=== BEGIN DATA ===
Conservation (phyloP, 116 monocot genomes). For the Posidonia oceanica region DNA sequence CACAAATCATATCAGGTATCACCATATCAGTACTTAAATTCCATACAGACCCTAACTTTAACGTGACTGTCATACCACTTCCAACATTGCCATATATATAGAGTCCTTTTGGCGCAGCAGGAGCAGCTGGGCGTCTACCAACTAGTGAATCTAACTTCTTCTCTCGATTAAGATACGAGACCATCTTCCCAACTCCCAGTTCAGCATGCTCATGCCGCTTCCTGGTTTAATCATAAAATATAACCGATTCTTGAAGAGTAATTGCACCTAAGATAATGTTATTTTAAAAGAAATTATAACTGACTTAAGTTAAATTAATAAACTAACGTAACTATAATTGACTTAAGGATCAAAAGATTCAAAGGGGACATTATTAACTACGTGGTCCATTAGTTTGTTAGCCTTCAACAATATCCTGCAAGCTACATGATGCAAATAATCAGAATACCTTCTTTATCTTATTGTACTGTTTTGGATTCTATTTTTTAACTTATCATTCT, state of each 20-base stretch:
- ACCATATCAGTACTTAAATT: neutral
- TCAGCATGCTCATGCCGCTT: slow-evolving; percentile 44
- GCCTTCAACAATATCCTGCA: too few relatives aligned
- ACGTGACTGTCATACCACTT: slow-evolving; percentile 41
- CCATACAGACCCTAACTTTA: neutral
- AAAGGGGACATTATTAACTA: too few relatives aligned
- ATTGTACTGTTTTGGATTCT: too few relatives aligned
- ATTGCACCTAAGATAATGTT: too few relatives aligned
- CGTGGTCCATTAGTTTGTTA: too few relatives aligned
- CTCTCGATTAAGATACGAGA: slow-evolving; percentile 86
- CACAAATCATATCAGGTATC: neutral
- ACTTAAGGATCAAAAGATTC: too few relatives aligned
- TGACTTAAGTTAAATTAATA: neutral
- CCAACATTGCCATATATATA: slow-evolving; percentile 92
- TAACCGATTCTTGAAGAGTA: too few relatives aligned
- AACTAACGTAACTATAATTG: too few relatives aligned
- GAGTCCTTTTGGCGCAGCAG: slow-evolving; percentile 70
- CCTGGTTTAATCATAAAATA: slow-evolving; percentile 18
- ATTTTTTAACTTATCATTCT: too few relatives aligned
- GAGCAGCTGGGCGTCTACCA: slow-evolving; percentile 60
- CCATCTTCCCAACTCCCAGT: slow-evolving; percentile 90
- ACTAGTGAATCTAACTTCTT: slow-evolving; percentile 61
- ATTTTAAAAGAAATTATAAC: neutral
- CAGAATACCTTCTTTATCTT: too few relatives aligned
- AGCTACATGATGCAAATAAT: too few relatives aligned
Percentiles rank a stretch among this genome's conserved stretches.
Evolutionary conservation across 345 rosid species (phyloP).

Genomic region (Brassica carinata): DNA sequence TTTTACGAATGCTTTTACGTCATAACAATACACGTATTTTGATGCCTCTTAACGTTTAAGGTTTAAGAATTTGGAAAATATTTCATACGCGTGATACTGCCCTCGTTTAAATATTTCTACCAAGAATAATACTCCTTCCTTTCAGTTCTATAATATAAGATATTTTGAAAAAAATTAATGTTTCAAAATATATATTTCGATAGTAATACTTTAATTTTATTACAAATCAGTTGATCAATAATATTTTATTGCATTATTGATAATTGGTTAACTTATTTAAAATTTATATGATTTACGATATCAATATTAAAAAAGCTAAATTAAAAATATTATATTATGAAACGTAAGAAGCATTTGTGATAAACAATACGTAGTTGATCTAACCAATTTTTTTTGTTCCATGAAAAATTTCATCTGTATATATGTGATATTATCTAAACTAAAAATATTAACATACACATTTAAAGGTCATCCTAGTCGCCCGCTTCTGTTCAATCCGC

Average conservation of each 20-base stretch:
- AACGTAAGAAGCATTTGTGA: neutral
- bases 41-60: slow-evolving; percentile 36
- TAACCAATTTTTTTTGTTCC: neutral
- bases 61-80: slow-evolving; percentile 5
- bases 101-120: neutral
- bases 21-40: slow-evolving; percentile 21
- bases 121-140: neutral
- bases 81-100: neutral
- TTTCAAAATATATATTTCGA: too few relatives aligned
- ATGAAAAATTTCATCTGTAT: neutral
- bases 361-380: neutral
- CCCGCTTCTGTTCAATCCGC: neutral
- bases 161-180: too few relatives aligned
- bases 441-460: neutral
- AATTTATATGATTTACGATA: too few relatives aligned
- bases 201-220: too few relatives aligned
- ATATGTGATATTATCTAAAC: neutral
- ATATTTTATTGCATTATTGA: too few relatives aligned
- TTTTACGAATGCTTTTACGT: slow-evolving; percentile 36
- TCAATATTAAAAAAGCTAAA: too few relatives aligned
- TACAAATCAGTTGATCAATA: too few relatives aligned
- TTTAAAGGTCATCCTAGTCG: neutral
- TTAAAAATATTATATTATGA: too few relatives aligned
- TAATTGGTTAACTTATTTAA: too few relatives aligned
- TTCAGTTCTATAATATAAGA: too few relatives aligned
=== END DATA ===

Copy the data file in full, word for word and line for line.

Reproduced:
Conservation (phyloP, 116 monocot genomes). For the Posidonia oceanica region DNA sequence CACAAATCATATCAGGTATCACCATATCAGTACTTAAATTCCATACAGACCCTAACTTTAACGTGACTGTCATACCACTTCCAACATTGCCATATATATAGAGTCCTTTTGGCGCAGCAGGAGCAGCTGGGCGTCTACCAACTAGTGAATCTAACTTCTTCTCTCGATTAAGATACGAGACCATCTTCCCAACTCCCAGTTCAGCATGCTCATGCCGCTTCCTGGTTTAATCATAAAATATAACCGATTCTTGAAGAGTAATTGCACCTAAGATAATGTTATTTTAAAAGAAATTATAACTGACTTAAGTTAAATTAATAAACTAACGTAACTATAATTGACTTAAGGATCAAAAGATTCAAAGGGGACATTATTAACTACGTGGTCCATTAGTTTGTTAGCCTTCAACAATATCCTGCAAGCTACATGATGCAAATAATCAGAATACCTTCTTTATCTTATTGTACTGTTTTGGATTCTATTTTTTAACTTATCATTCT, state of each 20-base stretch:
- ACCATATCAGTACTTAAATT: neutral
- TCAGCATGCTCATGCCGCTT: slow-evolving; percentile 44
- GCCTTCAACAATATCCTGCA: too few relatives aligned
- ACGTGACTGTCATACCACTT: slow-evolving; percentile 41
- CCATACAGACCCTAACTTTA: neutral
- AAAGGGGACATTATTAACTA: too few relatives aligned
- ATTGTACTGTTTTGGATTCT: too few relatives aligned
- ATTGCACCTAAGATAATGTT: too few relatives aligned
- CGTGGTCCATTAGTTTGTTA: too few relatives aligned
- CTCTCGATTAAGATACGAGA: slow-evolving; percentile 86
- CACAAATCATATCAGGTATC: neutral
- ACTTAAGGATCAAAAGATTC: too few relatives aligned
- TGACTTAAGTTAAATTAATA: neutral
- CCAACATTGCCATATATATA: slow-evolving; percentile 92
- TAACCGATTCTTGAAGAGTA: too few relatives aligned
- AACTAACGTAACTATAATTG: too few relatives aligned
- GAGTCCTTTTGGCGCAGCAG: slow-evolving; percentile 70
- CCTGGTTTAATCATAAAATA: slow-evolving; percentile 18
- ATTTTTTAACTTATCATTCT: too few relatives aligned
- GAGCAGCTGGGCGTCTACCA: slow-evolving; percentile 60
- CCATCTTCCCAACTCCCAGT: slow-evolving; percentile 90
- ACTAGTGAATCTAACTTCTT: slow-evolving; percentile 61
- ATTTTAAAAGAAATTATAAC: neutral
- CAGAATACCTTCTTTATCTT: too few relatives aligned
- AGCTACATGATGCAAATAAT: too few relatives aligned
Percentiles rank a stretch among this genome's conserved stretches.
Evolutionary conservation across 345 rosid species (phyloP).

Genomic region (Brassica carinata): DNA sequence TTTTACGAATGCTTTTACGTCATAACAATACACGTATTTTGATGCCTCTTAACGTTTAAGGTTTAAGAATTTGGAAAATATTTCATACGCGTGATACTGCCCTCGTTTAAATATTTCTACCAAGAATAATACTCCTTCCTTTCAGTTCTATAATATAAGATATTTTGAAAAAAATTAATGTTTCAAAATATATATTTCGATAGTAATACTTTAATTTTATTACAAATCAGTTGATCAATAATATTTTATTGCATTATTGATAATTGGTTAACTTATTTAAAATTTATATGATTTACGATATCAATATTAAAAAAGCTAAATTAAAAATATTATATTATGAAACGTAAGAAGCATTTGTGATAAACAATACGTAGTTGATCTAACCAATTTTTTTTGTTCCATGAAAAATTTCATCTGTATATATGTGATATTATCTAAACTAAAAATATTAACATACACATTTAAAGGTCATCCTAGTCGCCCGCTTCTGTTCAATCCGC

Average conservation of each 20-base stretch:
- AACGTAAGAAGCATTTGTGA: neutral
- bases 41-60: slow-evolving; percentile 36
- TAACCAATTTTTTTTGTTCC: neutral
- bases 61-80: slow-evolving; percentile 5
- bases 101-120: neutral
- bases 21-40: slow-evolving; percentile 21
- bases 121-140: neutral
- bases 81-100: neutral
- TTTCAAAATATATATTTCGA: too few relatives aligned
- ATGAAAAATTTCATCTGTAT: neutral
- bases 361-380: neutral
- CCCGCTTCTGTTCAATCCGC: neutral
- bases 161-180: too few relatives aligned
- bases 441-460: neutral
- AATTTATATGATTTACGATA: too few relatives aligned
- bases 201-220: too few relatives aligned
- ATATGTGATATTATCTAAAC: neutral
- ATATTTTATTGCATTATTGA: too few relatives aligned
- TTTTACGAATGCTTTTACGT: slow-evolving; percentile 36
- TCAATATTAAAAAAGCTAAA: too few relatives aligned
- TACAAATCAGTTGATCAATA: too few relatives aligned
- TTTAAAGGTCATCCTAGTCG: neutral
- TTAAAAATATTATATTATGA: too few relatives aligned
- TAATTGGTTAACTTATTTAA: too few relatives aligned
- TTCAGTTCTATAATATAAGA: too few relatives aligned